Thomas Jefferson: Crypto-Rebel?
Encryption is the process of coding and decoding information to ensure its privacy. Encryption means that law enforcement and national security are losing surveillance capabilities, like wiretapping, upon which they have depended for decades. Government can still access well-encrypted communication, but they cannot decipher it into useful information; secure emails and phone calls elude their capture.
Indeed, the encryption of computer data may well be the most powerful tool that peaceful individuals have to protect themselves against Big Brother. Predictably, Big Brother is miffed. In a Dec. 12, 2011, Salon column entitled “Hillary Clinton and Internet Freedom,” civil rights guru Glenn Greenwald commented, “Beyond WikiLeaks, the Obama administration…is seeking ‘a new federal law forcing Internet email, instant messaging and other communication providers offering encryption to build in backdoors for law-enforcement surveillance.’”
The rationale, as expressed in “A Report to the President of the United States” on Sept. 16, 1999, remains the same today: “American history has been punctuated by periods in which the national government had to respond to sweeping social, economic and technological developments.” Speaking of cyberspace as a “new tool,” the government claims that technology raises new issues to which it must respond in new ways.
Buncombe. The core issues are exactly the same as they have always been. Government intrusion and civil liberties. Surveillance and privacy. Social control and freedom.
These issues date back to the founding of America. In 1785, a resolution authorized the secretary of the Department of Foreign Affairs to open and inspect any mail that related to the safety and interests of the United States. The ensuing “inspections” caused prominent men, like George Washington, to complain of mail tampering. According to various historians, it led James Madison, Thomas Jefferson and James Monroe to write to each other in code — that is, they encrypted their letters — in order to preserve the privacy of their political discussion.
The need for Founding Fathers to encrypt the information they sent to each other is high irony. The intrusive post office against which they rebelled had been established specifically to provide a free flow of political opinion. In the colonial 1770s, Sam Adams had urged the 13 colonies to create an independent postal system. The existing post office, established by the British, acted as a censor and barrier against the spread of rebellious sentiment. Dorothy Ganfield Fowler, in her book Unmailable: Congress and the Post Office, observed, “He [Adams] claimed the colonial post office was made use of for the purpose of stopping the ‘Channels of publick Intelligence and so in Effect of aiding the measures of Tyranny.'” Thus, “‘the necessity of substituting another office in its Stead must be obvious.’”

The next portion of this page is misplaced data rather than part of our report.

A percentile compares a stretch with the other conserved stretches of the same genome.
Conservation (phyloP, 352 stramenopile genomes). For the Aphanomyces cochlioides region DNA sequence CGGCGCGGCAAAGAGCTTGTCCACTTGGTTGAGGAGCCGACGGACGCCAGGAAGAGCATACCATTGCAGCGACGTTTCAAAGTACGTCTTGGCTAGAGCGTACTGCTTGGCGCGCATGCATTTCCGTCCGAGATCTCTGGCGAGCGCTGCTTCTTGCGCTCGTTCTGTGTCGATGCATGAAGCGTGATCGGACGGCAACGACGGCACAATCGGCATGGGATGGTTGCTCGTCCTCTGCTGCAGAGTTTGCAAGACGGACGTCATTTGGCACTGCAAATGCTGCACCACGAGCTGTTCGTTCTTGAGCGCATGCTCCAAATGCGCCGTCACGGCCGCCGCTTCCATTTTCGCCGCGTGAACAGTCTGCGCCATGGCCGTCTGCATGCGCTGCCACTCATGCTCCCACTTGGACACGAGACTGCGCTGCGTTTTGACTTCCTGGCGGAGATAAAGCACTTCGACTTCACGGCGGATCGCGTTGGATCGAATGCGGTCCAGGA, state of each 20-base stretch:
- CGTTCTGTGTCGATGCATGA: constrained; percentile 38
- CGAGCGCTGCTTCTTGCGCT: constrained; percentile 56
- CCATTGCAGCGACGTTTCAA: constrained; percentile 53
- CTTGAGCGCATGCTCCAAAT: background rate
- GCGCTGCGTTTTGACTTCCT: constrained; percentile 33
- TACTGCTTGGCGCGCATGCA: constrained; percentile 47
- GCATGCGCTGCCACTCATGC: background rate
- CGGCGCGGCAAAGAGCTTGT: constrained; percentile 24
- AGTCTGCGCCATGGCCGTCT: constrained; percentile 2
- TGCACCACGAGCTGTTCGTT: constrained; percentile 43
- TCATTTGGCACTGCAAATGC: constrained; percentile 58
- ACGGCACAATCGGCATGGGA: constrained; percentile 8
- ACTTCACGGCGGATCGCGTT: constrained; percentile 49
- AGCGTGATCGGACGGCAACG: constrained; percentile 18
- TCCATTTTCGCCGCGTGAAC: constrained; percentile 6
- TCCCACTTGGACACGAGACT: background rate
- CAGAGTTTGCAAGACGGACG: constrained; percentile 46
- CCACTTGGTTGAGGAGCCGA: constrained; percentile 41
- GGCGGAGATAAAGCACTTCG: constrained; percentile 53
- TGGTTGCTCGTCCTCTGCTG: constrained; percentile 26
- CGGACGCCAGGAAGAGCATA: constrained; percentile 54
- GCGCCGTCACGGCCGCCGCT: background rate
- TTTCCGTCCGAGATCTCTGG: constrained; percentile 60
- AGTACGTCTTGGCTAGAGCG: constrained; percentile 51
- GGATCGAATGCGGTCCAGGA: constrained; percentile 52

Alas, the more government changes, the more tyranny remains the same. Soon, the Continental Congress itself wanted to declare some types of matter “unmailable” because their content was deemed too dangerous. One of the first types of mail to become de facto unmailable was Anti-Federalist letters and periodicals. During the debates over ratifying the Constitution, the Anti-Federalists — who rejected the Constitution unless it had a Bill of Rights — simply could not circulate their material through the Federalist-controlled post office.
Yet like Adams, many of those who founded the Post Office seemed to sincerely want communication to flow freely. The first official restrictions placed on “mailability” were strictly utilitarian, not political. For example, the first law (1797) by which Congress limited what could be mailed banned newspapers with wet print because they damaged accompanying material. But politics won over good intentions. Prior to and during the Civil War, governments of both the North and South banned just about anything they deemed to be “seditious.”
Private communication in America has never recovered. Recent history is rife with purely political postal measures such as the Cunningham Amendment (1962), which restricted the circulation of communist literature that originated in a foreign country.
The American government has always realized the political importance of controlling the flow of information. In the 1770s, communication occurred primarily through postal routes maintained by horseback riders. Today, we communicate through packets of data beamed across phone lines. The type of technology used is a technicality and irrelevant to the principles involved. The key questions are who owns your words and ideas? and who has the right to read them? No wonder government wants to divert attention to the technicality of technology.
The tug of war between privacy and surveillance continues from the colonial days to modern times. For over a decade, the struggle has focused on encryption. On May 6, 1999, the Ninth Circuit Court of Appeals ruled that federal restrictions on encryption violated the First Amendment: Specifically, they constituted prior restraint and limited the freedom of the press (Daniel J. Bernstein v. U.S. Department of Justice). In that decision, Judge Betty Fletcher stated, “The availability and use of secure encryption may…reclaim some portion of the privacy we have lost. Government efforts to control encryption thus may well implicate not only the First Amendment rights…but also the constitutional rights of each of us as potential recipients of encryption’s bounty.” Then, on Sept. 30, the Clinton government managed to convince the Ninth Circuit Court of Appeals that the Bernstein case should be reheard. The earlier decision was withdrawn.
Such maneuvers are nothing new. What would Thomas Jefferson have said of them? I suspect he would have said it in code.